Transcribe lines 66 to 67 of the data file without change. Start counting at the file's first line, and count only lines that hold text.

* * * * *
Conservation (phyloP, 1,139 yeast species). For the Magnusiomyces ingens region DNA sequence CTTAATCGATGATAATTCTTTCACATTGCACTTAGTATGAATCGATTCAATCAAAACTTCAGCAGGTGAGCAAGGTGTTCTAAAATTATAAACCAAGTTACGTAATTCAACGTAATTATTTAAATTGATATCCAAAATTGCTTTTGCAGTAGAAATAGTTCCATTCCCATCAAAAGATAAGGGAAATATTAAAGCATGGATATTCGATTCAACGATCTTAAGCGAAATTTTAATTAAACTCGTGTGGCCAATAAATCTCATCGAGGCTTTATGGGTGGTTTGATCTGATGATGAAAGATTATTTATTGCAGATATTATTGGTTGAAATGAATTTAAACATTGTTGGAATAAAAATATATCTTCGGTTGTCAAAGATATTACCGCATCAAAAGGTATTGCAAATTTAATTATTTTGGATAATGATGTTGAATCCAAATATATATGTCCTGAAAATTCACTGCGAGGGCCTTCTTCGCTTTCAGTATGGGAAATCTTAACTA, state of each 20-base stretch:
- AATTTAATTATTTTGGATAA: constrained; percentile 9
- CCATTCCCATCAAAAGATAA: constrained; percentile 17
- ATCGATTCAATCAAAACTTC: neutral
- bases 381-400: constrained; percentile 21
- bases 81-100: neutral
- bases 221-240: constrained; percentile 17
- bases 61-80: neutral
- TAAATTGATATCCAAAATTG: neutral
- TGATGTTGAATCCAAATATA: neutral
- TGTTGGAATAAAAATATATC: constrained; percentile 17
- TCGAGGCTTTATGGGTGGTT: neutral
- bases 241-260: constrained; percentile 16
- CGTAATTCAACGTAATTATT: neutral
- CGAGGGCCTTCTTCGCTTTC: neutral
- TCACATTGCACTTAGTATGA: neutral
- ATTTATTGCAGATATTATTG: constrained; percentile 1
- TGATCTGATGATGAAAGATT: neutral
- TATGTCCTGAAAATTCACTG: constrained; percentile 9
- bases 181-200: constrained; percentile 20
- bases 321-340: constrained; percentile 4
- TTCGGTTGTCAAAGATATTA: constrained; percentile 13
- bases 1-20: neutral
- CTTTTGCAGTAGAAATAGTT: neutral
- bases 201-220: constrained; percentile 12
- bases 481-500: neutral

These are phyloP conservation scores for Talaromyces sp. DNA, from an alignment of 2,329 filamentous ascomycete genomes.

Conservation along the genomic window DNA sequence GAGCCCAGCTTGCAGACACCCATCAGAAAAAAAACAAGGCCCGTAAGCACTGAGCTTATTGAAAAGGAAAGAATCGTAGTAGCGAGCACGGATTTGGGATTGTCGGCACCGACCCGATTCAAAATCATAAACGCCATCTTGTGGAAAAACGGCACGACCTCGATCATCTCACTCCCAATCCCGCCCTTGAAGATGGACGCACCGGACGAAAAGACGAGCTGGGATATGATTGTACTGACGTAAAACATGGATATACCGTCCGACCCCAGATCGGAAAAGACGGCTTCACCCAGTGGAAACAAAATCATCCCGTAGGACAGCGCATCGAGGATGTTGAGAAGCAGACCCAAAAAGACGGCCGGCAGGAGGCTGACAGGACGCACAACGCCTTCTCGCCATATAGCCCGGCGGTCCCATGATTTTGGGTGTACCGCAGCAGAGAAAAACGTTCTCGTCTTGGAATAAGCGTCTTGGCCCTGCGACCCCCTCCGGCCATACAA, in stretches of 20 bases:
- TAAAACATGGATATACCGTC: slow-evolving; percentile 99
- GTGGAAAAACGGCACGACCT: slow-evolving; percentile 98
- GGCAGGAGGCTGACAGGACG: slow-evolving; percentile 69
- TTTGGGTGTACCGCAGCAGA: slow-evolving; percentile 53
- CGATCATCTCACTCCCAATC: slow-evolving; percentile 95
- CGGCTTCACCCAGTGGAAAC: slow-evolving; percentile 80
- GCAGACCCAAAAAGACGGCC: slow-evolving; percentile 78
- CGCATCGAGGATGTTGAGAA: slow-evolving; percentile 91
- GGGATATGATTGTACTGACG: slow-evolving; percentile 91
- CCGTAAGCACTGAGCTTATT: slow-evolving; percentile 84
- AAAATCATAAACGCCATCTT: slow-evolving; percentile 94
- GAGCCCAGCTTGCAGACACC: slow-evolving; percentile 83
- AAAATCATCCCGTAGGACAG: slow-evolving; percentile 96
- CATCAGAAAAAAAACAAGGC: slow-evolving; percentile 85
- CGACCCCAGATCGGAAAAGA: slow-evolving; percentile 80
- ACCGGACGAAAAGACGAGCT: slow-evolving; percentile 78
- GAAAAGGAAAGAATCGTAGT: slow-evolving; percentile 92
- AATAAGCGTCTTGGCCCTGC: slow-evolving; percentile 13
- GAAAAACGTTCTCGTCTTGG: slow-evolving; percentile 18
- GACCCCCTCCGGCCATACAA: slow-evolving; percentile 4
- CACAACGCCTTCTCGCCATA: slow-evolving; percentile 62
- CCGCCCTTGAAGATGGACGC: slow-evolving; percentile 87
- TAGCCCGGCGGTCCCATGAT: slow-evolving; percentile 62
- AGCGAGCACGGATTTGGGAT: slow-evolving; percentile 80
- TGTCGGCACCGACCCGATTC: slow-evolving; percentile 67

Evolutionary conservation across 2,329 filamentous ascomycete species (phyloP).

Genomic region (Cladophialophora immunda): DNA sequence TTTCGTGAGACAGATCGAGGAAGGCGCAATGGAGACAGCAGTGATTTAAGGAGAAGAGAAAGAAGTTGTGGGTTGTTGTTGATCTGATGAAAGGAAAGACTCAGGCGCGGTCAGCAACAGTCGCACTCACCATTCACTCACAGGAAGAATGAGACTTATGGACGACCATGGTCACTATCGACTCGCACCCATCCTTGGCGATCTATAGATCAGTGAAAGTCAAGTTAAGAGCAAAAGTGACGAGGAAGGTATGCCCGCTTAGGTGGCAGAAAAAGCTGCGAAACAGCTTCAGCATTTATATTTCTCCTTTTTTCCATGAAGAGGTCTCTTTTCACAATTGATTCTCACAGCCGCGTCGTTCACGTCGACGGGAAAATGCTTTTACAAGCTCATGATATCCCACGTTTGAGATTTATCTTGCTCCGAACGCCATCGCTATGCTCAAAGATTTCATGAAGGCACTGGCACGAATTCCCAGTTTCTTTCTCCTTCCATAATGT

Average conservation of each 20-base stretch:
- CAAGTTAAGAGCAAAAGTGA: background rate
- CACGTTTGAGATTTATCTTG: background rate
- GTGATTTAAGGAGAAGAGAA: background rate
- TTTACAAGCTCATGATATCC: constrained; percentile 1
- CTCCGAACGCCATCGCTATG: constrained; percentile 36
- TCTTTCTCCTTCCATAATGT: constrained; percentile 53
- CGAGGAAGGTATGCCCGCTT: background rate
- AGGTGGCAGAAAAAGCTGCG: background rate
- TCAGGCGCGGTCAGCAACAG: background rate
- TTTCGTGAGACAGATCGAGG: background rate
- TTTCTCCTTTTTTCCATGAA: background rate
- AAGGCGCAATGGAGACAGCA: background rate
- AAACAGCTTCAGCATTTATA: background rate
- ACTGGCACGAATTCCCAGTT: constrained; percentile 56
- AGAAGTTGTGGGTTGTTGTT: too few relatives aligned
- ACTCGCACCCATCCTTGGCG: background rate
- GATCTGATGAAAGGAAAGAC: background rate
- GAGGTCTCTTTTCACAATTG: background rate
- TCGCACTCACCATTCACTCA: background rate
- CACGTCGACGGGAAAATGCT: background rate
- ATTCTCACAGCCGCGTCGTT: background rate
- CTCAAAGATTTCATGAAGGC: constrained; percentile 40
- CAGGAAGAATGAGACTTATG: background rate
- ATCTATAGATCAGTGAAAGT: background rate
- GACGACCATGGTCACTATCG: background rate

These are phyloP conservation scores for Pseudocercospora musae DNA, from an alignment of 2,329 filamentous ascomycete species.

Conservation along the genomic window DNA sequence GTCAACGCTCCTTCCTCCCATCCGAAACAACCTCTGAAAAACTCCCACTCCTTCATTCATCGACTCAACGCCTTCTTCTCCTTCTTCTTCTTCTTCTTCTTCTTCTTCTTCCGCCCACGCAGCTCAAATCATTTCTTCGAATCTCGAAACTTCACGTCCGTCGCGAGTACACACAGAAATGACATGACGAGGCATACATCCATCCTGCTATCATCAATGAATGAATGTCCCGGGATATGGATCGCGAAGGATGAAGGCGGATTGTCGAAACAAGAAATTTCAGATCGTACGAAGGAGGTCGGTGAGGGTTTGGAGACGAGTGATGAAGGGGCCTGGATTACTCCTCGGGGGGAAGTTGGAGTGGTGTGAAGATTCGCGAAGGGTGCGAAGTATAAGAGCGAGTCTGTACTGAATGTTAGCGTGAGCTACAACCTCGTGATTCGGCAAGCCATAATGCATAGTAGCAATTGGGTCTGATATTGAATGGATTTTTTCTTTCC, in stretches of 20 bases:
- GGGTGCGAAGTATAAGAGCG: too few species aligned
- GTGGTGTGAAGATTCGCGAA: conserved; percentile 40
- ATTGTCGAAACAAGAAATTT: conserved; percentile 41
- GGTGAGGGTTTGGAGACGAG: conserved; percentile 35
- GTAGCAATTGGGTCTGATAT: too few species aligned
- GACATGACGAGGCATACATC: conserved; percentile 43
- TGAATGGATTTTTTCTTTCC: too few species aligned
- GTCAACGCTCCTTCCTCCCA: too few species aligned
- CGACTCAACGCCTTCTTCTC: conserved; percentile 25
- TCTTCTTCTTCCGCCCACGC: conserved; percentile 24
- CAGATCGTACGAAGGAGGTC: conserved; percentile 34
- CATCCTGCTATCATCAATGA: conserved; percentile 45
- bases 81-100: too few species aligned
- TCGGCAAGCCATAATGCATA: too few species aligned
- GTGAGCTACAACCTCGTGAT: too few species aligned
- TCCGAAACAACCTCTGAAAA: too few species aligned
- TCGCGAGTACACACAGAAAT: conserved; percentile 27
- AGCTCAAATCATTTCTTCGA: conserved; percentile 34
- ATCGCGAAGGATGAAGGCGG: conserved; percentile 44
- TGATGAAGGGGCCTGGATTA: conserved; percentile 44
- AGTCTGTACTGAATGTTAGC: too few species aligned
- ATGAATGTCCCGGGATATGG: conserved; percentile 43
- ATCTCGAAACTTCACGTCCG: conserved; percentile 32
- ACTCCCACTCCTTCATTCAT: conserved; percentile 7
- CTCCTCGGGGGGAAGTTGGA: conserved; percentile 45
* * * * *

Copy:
- TTTCGTGAGACAGATCGAGG: background rate
- TTTCTCCTTTTTTCCATGAA: background rate